24 December 2007

Xiaolu Guo, Village of Stone, 2004

Xiaolu comments in her acknowledgements for Village of Stone that it is still a long journey to carry Chinese fiction to the West. I suspect that journey is made somewhat easier if you live in the West already and work in the media, as Xiaolu does on both counts, and possibly easier still if your fiction resembles the sort of melancholy Oriental autobiography (epitomised by Memoirs of a Geisha, Falling Leaves or Wild Swans) that has been welcomed on this side of the world with open arms. This is her sixth book, but the first to be published in English.

Village of Stone is told from the perspective of a young woman’s new life in present-day Beijing, being the story of her childhood when she was known to everyone as “Little Dog”, and who grew up in the Village of Stone on the typhoon-battered coast of China. She has an unusual upbringing that is shaped half by the sea and half by an assortment of dysfunctional family and neighbourly relationships. She is on the receiving end of more than her fair share of pain, sexual abuse and misadventure, all of which sets up the direction the book ultimately takes, which is that of forgiveness, maturing emotionally and letting go of the wrongs done to her.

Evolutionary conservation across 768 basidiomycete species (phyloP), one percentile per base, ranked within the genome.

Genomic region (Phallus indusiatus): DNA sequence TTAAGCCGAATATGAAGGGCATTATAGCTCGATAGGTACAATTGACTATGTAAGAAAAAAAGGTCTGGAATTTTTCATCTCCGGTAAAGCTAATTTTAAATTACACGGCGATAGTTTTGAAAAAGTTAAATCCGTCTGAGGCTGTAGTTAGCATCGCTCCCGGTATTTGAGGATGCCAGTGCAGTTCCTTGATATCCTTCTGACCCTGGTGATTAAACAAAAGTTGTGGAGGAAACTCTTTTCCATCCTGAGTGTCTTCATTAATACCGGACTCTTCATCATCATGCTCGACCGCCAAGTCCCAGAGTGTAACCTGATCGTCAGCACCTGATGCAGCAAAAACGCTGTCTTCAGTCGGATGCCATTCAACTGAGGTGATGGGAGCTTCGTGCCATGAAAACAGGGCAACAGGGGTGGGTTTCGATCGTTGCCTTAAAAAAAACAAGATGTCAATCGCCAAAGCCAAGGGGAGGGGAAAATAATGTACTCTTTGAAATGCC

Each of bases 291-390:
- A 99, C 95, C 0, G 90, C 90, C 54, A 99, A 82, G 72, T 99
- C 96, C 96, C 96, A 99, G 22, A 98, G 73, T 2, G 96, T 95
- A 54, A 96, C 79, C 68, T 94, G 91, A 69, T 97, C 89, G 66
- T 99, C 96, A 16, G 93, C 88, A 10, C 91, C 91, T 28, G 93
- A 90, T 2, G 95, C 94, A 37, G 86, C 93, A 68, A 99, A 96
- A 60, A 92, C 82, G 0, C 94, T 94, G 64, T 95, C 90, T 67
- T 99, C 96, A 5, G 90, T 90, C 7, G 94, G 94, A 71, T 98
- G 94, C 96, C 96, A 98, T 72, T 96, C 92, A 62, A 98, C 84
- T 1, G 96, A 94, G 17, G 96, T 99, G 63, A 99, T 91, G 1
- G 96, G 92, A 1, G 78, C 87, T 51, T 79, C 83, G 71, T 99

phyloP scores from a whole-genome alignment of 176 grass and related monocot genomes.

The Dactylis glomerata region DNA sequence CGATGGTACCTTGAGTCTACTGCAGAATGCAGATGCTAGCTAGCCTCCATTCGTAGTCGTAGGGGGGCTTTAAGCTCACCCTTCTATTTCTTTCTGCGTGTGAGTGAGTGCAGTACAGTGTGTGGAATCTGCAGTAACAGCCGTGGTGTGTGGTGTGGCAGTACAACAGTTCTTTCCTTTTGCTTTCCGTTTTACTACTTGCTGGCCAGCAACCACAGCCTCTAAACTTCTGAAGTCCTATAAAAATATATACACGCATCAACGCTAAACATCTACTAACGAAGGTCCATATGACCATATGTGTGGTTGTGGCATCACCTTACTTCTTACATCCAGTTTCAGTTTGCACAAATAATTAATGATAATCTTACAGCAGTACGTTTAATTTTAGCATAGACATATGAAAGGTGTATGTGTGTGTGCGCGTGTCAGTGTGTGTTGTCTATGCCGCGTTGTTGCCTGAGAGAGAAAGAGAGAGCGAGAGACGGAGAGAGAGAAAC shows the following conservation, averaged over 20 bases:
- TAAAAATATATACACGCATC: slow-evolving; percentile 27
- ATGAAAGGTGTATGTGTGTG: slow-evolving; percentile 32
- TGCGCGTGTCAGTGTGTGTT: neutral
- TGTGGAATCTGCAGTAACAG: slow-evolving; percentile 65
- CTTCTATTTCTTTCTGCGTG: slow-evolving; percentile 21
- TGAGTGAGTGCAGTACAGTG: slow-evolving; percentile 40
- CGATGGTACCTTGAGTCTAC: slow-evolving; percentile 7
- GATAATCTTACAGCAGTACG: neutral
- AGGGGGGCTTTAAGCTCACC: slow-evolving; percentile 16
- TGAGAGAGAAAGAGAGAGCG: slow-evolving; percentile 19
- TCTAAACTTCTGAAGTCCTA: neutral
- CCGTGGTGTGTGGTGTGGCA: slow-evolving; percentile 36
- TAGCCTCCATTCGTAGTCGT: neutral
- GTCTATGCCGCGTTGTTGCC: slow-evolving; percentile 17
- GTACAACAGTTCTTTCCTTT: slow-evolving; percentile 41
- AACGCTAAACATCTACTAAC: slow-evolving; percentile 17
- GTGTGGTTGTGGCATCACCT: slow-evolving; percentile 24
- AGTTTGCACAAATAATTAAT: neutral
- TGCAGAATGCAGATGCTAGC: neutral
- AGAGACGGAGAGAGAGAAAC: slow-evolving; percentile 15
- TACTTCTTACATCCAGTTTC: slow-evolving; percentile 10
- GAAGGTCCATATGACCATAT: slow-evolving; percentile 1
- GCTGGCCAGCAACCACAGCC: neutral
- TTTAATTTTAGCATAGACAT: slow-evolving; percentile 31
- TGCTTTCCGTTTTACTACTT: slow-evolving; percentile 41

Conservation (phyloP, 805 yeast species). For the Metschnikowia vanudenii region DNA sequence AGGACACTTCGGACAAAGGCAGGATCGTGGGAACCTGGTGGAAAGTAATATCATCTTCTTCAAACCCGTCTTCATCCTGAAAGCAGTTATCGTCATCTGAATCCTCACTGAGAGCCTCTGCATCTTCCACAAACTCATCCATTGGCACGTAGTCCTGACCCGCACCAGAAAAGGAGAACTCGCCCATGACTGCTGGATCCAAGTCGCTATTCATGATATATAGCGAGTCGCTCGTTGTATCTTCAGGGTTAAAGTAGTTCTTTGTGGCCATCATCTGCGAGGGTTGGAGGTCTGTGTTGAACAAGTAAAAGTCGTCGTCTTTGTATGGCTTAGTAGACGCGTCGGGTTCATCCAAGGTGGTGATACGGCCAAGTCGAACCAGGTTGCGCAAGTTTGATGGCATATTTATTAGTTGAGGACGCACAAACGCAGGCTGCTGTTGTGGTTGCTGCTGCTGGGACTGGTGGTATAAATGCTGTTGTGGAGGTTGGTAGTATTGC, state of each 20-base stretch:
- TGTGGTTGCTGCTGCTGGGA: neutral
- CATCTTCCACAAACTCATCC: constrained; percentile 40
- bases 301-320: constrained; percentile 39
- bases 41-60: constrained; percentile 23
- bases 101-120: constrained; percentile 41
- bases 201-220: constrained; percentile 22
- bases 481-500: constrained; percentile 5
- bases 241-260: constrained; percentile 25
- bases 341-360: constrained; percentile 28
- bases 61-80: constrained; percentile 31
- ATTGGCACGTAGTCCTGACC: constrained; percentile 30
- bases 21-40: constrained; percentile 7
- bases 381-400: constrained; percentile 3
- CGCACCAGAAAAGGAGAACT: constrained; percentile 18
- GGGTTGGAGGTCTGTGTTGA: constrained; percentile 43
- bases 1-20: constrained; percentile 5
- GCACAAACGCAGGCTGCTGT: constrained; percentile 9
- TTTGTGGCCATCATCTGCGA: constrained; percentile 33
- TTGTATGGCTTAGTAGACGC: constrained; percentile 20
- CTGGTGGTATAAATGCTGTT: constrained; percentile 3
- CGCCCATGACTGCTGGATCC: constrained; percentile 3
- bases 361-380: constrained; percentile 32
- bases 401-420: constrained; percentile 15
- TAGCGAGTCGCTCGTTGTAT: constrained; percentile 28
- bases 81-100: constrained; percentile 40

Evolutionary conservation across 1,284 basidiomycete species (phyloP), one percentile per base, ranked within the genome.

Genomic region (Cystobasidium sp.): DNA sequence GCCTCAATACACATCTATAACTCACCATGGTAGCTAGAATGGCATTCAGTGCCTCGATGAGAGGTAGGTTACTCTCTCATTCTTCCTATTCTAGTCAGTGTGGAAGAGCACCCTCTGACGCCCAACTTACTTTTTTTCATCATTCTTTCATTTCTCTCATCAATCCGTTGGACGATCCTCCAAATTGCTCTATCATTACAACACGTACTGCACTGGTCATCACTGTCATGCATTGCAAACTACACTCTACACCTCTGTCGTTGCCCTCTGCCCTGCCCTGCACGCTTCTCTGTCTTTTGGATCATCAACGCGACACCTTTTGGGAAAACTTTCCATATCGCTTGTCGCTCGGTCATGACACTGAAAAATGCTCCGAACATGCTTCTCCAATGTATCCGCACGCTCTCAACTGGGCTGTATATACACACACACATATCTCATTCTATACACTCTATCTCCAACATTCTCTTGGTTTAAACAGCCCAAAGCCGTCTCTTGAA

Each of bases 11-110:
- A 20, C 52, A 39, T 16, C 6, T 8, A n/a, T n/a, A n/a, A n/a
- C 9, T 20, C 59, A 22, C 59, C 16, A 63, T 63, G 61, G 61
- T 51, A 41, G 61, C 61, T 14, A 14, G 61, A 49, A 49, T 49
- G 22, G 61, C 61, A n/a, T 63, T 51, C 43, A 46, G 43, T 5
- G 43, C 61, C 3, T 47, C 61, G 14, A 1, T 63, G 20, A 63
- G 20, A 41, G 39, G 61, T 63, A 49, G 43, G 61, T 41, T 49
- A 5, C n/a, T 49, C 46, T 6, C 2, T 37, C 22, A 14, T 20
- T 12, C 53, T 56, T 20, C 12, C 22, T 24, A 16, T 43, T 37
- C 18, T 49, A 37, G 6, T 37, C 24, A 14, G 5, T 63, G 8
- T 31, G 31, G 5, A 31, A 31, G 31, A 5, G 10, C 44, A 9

Initially one gets the feeling that Xiaolu is telling everything and leaving nothing unsaid with the aim of making the story a deliberately tragic one, but by the halfway mark you sense a change of tack up ahead and understand the necessity for all the open-hearted detail that has gone before. Nevertheless Xiaolu can write, and I suspect there is a strong thread of autobiography running beneath the narrative. The result doesn’t work quite as well as something like Falling Leaves largely because we know this is fiction, though Xiaolu’s often frank directness meant that by the end I found myself prepared to believe almost every word. Quietly impressive.  PY

  Village of Stone was shortlisted for the 2005 Independent Foreign Fiction Prize.


No comments: